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zarb 09-08-2013 09:28 PM

installing 14.0 on an xSeries 206
Hello friends. I installed 14.0 on an IBM xSeries 206 server, using four ISO CDs, and the OS crashes each time I attempt to boot it. It gets to the boot page, where there is an option to either boot the Linux partition or proceed with special text commands at the boot root, and then crashes with a fuzzy screen before the system gets fully loaded. According to the FAQs at the distro website, it is possibly caused by hardware in the machine that is mounted to non-standard ports, so it doesn't jive with the kernel; that makes sense but I cannot confirm that, and would not expect it to be a fatal thing. The distro page prescribes bringing the kernel into conformance with the machine after booting to CD or USB, about which I would request assistance here now, except that my USB boot stick also causes a crash, and the CD simply tries to walk me through another partition/format/setup procedure. I suppose I could attempt to fix the boot root by using the boot shell that comes up on the OS launch screen? How?

zarb 09-09-2013 02:04 PM

or to say it a different way, when I enter "mount root=/dev/sda1" at the LILO prompt, the system response is "No such image. [Tab] shows a list."

zarb 09-09-2013 03:42 PM

Also with ArchLinux
Well, now the same crash is happening when booting from an ArchLinux ISO.

TracyTiger 09-09-2013 08:10 PM

A Start ...
Welcome to the LQ Slackware forum zarb!

You should know that this Installation subgroup gets less traffic than the main Slackware forum. Since it's been a day and none of the helpful, friendly Slackware first responders has replied yet I'll give you some information that may help get you make progress with your problem. The following is just to get you to boot Slackware, not to install it.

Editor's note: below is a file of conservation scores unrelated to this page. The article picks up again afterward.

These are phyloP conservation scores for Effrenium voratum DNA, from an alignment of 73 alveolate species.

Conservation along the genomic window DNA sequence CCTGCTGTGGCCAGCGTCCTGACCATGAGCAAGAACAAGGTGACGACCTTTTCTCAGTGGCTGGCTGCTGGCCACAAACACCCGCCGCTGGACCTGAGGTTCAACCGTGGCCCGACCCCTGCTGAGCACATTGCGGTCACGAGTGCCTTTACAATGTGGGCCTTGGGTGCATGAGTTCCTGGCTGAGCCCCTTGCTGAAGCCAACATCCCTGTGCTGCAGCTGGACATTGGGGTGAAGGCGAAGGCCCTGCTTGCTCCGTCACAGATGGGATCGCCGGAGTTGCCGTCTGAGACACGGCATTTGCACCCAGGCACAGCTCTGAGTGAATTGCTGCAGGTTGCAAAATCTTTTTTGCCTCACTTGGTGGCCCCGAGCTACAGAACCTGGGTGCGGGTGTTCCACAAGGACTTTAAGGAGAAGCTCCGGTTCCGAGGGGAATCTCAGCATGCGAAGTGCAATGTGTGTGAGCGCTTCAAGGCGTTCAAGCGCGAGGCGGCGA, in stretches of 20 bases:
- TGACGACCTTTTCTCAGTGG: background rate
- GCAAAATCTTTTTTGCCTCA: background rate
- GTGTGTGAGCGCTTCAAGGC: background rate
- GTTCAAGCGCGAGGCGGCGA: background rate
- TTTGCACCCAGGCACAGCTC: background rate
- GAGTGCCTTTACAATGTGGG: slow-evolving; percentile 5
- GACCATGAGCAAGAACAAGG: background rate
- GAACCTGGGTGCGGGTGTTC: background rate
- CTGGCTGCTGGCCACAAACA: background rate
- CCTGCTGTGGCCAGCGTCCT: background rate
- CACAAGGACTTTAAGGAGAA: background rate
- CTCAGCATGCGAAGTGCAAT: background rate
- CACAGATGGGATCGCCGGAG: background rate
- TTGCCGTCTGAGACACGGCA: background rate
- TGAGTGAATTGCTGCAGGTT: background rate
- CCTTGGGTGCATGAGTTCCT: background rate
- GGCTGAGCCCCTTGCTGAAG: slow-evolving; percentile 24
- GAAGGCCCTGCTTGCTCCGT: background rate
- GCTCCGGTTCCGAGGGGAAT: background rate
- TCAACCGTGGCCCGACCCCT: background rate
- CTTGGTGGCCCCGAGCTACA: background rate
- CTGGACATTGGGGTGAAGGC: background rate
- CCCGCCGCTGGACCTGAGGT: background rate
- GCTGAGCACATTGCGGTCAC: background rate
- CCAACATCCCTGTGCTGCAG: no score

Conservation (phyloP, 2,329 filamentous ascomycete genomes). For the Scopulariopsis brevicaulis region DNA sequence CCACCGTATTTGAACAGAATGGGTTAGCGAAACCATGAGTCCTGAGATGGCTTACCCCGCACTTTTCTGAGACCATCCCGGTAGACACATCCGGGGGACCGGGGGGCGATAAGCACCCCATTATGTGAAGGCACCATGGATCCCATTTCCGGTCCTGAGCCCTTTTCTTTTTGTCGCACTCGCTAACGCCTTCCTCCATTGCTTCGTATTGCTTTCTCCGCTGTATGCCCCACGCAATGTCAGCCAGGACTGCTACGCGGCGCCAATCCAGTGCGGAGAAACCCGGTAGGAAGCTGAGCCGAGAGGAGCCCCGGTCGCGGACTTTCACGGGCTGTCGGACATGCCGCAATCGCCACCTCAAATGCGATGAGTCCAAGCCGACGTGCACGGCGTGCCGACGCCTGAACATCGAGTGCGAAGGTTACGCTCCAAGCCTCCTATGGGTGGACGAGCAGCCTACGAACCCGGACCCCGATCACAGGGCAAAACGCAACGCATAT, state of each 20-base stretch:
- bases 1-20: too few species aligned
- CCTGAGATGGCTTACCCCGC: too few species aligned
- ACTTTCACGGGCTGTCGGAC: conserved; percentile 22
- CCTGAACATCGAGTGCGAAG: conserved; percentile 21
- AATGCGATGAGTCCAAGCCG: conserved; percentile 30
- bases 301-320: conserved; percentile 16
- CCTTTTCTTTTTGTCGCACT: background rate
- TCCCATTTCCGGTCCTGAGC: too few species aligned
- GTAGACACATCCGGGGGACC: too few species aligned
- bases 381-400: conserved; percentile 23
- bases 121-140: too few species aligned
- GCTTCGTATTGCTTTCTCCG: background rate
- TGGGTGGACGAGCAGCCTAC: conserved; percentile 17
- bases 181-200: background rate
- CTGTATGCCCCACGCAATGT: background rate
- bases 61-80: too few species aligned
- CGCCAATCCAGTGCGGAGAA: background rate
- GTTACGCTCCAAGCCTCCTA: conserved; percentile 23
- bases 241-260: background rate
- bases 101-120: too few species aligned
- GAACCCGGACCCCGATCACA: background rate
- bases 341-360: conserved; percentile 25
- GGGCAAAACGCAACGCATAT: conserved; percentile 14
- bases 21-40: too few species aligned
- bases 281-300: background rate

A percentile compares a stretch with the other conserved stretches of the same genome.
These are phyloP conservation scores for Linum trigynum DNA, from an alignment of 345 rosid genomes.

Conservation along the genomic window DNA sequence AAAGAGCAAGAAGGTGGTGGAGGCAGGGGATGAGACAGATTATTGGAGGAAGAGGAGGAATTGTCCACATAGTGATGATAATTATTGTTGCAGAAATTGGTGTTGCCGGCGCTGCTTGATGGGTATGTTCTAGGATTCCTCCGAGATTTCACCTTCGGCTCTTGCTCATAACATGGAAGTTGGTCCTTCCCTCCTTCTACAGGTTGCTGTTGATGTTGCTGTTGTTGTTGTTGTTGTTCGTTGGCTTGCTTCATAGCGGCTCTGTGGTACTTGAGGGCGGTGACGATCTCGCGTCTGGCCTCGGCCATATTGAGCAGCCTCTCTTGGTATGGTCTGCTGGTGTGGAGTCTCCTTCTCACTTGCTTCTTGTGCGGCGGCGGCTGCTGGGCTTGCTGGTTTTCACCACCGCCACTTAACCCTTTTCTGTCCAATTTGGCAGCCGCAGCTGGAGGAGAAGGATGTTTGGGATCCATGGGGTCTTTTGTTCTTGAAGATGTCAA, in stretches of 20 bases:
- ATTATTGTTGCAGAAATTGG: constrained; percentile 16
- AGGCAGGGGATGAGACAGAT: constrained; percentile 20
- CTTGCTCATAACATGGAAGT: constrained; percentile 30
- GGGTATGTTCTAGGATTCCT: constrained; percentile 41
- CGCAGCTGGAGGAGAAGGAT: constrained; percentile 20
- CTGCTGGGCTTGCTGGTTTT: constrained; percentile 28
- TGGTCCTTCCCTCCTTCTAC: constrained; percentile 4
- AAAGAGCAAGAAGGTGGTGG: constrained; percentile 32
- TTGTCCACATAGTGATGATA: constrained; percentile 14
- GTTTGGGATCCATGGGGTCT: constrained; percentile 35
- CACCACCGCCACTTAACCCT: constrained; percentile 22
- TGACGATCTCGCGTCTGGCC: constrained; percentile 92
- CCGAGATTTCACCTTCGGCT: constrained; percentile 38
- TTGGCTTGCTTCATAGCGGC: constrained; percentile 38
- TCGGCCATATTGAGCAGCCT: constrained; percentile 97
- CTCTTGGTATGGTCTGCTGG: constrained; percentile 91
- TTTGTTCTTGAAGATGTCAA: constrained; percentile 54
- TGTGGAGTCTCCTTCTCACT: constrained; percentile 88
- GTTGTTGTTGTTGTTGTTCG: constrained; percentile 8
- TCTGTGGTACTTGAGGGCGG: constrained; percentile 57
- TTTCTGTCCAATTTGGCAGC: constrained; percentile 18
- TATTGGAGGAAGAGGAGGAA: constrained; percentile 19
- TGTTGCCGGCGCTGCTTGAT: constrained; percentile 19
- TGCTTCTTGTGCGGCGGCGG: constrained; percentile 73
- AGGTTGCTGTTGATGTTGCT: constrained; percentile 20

Let me mention that I have no knowledge about the your computer model or its CPU. Below are general comments regarding Slackware.


Originally Posted by zarb (Post 5024774)
or to say it a different way, when I enter "mount root=/dev/sda1" at the LILO prompt, the system response is "No such image. [Tab] shows a list."

At the boot: prompt if you are not going to just hit ENTER and take the defaults, then the first argument must be the kernel you want to load. If you're using the 32 bit version of Slackware then this would be either hugesmp.s or huge.s. Try huge.s in case your CPU is older or non-standard in some way.

If that doesn't work try to turn off some features that have historically caused problems on some systems. At the boot prompt type...

boot: huge.s
boot: huge.s acpi=off noapic nomodeset
boot: hugesmp.s acpi=off noapic nomodeset

Note that acpi and apic are two different settings. The are spaces between the arguments but no spaces in the "acpi=off" argument.

Hopefully using the 32bit version of Slackware using the huge.s kernel and turning off one or more features will enable you to boot to a root@slackware:/# prompt.

If you get the system to boot here a couple of commands that may be helpful if you're not familiar with the hardware in your computer.

cat /proc/cmdline - Shows Arguments used in boot if you forgot
cat /proc/cpuinfo - Displays information about the CPU
cat /proc/meminfo - Displays information about the memory

Other Slackware forum members will eventually scan this subgroup and perhaps offer better advice and perhaps some links to documentation that will help in your situation.